Table 3: Comparison of clinical and physiological characteristics at diagnosis among patients diagnosed with the most frequent types of interstitial lung disease

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The procedures performed among ILD patients [Table 4] showed that all patients underwent CT scans of the chest; of them, 321 (97.3%) underwent HRCT and the remaining nine (2.7%) patients had their CTs performed with intravenous contrast material. Surgical lung biopsy was performed in 22.7% of the ILD cases; of them, 38.6% were IIP cases.
Table 4: Number of procedures performed among the study cohort

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Comparison of the ILD distributions in Saudi Arabia with those in other countries showed similarities and differences, as listed in [Table 5].
Table 5: Comparison of interstitial lung disease incident cases in Saudi Arabia and other countries

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   Discussion Top

The present study demonstrates that, among newly diagnosed ILD patients enrolled at a single center in Saudi Arabia, CTD and IIPs were the most frequent disease entities.

Epidemiological studies are important tools for measuring the magnitude of health problems, identifying the natural history and etiology of a disease, and facilitating the formation of health care plans for disease prevention and management. Previous study populations for ILDs have provided useful information on the prevalence and incidence of the various types. However, these have been limited by differences in study design and diagnostic methods and criteria. [1],[2],[3],[4],[5],[6],[7],[8]

A striking finding of the present study is that CTD-associated ILD was the most frequent disease among the ILDs seen in our center. These data represent the experience of a single center where the other registries [2],[3],[4],[5],[6],[7],[8] were multicenter, and there are differences in the study designs, numbers of cases, and study durations. However, some important extrapolations can still be made. IPF and sarcoidosis were the most common diseases in the other registries, [2],[3],[4],[5],[6],[7],[8] which differs from our findings. The reason for this difference is not yet clear, but there are several possible explanations. First, we used the term LD-CTD (proposed by Fischer et al. [16] ) for patients who did not meet the ACR criteria for any of the CTDs, which may have increased the number of CTD-associated ILDs in our cohort. However, even if we removed LD-CTD from this category, the proportion of CTD-associated ILD (19.7%) still exceeds those of the previous reports (2.1-11.6%). [2],[4],[5],[6],[7] Second, all patients enrolled in our study underwent CT scans of the chest, and 97% had HRCT; this is higher compared with the other reports (91.9% for Spain, 87.4% for Greece, 74.4% for Italy, and 41% for Germany). [4],[5],[7],[8] As such, HRCT may have an increased sensitivity for detecting parenchymal changes among our cohorts compared with plain chest radiographs. Finally, racial differences may be relevant. A future prospective multicenter study will be needed to explore the incidence of CTD-associated ILD among the Saudi population in more detail.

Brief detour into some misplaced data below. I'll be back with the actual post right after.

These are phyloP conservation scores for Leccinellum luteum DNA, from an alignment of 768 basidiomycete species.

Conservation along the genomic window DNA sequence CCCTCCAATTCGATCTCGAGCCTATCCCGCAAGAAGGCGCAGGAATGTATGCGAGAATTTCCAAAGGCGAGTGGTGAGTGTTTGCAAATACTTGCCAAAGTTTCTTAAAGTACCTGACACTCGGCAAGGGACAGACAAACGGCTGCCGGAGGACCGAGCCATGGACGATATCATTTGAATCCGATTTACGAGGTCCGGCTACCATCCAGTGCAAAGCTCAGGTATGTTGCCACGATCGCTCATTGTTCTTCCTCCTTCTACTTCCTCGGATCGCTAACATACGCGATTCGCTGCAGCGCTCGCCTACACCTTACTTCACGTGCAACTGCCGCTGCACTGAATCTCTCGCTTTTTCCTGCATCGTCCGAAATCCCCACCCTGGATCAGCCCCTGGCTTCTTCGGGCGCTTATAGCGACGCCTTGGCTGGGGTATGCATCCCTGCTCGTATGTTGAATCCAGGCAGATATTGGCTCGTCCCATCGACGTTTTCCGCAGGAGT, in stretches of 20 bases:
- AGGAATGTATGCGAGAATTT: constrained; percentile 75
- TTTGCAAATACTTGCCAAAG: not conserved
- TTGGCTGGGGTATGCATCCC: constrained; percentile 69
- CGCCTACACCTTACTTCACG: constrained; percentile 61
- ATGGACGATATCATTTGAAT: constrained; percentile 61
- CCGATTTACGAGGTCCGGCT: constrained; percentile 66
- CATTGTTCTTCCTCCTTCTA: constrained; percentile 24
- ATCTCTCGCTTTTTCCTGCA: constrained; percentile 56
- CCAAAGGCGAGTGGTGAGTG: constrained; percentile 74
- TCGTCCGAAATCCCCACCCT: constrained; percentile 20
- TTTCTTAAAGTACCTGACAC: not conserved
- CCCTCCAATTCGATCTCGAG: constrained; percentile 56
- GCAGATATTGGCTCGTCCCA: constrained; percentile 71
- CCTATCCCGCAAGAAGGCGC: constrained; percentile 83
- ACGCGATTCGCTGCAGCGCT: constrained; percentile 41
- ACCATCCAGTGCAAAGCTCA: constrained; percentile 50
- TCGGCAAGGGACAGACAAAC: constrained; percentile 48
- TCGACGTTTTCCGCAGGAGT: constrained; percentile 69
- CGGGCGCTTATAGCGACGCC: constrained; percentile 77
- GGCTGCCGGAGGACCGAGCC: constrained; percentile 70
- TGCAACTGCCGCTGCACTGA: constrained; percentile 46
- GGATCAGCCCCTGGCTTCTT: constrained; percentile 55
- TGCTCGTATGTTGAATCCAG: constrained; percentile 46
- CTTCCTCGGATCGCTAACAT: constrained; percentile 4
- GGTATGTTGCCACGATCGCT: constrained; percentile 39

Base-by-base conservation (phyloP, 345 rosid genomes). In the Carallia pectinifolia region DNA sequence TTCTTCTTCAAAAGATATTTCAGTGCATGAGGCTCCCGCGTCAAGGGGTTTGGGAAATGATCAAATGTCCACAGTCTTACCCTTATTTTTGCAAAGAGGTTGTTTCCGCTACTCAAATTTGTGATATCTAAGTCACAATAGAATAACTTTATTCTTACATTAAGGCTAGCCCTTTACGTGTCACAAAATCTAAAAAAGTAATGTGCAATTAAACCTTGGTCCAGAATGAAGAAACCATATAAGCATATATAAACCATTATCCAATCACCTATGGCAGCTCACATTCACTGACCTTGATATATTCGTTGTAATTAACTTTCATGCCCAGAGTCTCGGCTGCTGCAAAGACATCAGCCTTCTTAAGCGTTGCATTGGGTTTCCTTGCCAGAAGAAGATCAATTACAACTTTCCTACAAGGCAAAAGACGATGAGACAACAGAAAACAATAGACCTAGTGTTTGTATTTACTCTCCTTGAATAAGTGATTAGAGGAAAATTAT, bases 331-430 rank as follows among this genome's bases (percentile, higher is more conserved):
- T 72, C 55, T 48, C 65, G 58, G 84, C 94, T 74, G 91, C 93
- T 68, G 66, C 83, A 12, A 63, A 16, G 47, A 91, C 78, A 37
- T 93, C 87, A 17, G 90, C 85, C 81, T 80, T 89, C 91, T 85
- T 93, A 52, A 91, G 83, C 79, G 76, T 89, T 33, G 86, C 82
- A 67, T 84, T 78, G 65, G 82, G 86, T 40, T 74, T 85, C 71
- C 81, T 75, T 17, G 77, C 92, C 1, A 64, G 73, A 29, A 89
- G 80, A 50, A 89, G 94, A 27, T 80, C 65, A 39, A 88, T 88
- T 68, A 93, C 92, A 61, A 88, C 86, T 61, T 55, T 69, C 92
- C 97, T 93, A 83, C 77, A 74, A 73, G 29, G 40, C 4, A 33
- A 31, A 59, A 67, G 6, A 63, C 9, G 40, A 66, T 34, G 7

IPF (23.3% incident cases) was the most frequent disease entity among the enrolled IIPs. This is relatively similar to the report from Greece (20.1%), but differs from those of the other registries (18.9-38.6%). [2],[3],[4],[5],[6],[7],[8] This discrepancy may reflect that the ATS/ERS consensus classification and diagnostic criteria for IIPs [9] were used in two studies (Greece and Spain) [5],[7] but not in the others. [2],[3],[4],[6],[8] Thus, NSIP, desquamative interstitial pneumonia, and lymphocytic interstitial pneumonia may have been included as IPF cases in the latter studies. [3] Serological profiles were not provided for the IPF patients in the Spanish registry; [5] as such, they may have included patients that fit the proposed criteria for LD-CTD with UIP pattern. Importantly, 80% of our LD-CTD group had an associated UIP pattern based on HRCT and/or surgical lung biopsy. In other centers, these patients might have been considered as having IPF. Vij et al. [17] reported that patients who did not fulfill the ACR criteria for any definite CTD should be labeled "autoimmune featured-ILD," and that this was associated with a poor survival similar to that among IPF patients. In another study, Corte et al. [18] noted that the presence of undifferentiated CTD (UCTD) in patients diagnosed with IIP was not associated with survival benefits compared with those without UCTD. As such, it is not yet clear whether the presence of positive autoantibodies in the absence of extrathoracic features of definite CTD among IIP patients (i.e., LD-CTD, autoimmune featured-ILD, or UCTD) represents a distinct entity from IIPs (and particularly IPF) with regard to treatment response, disease progression, and survival.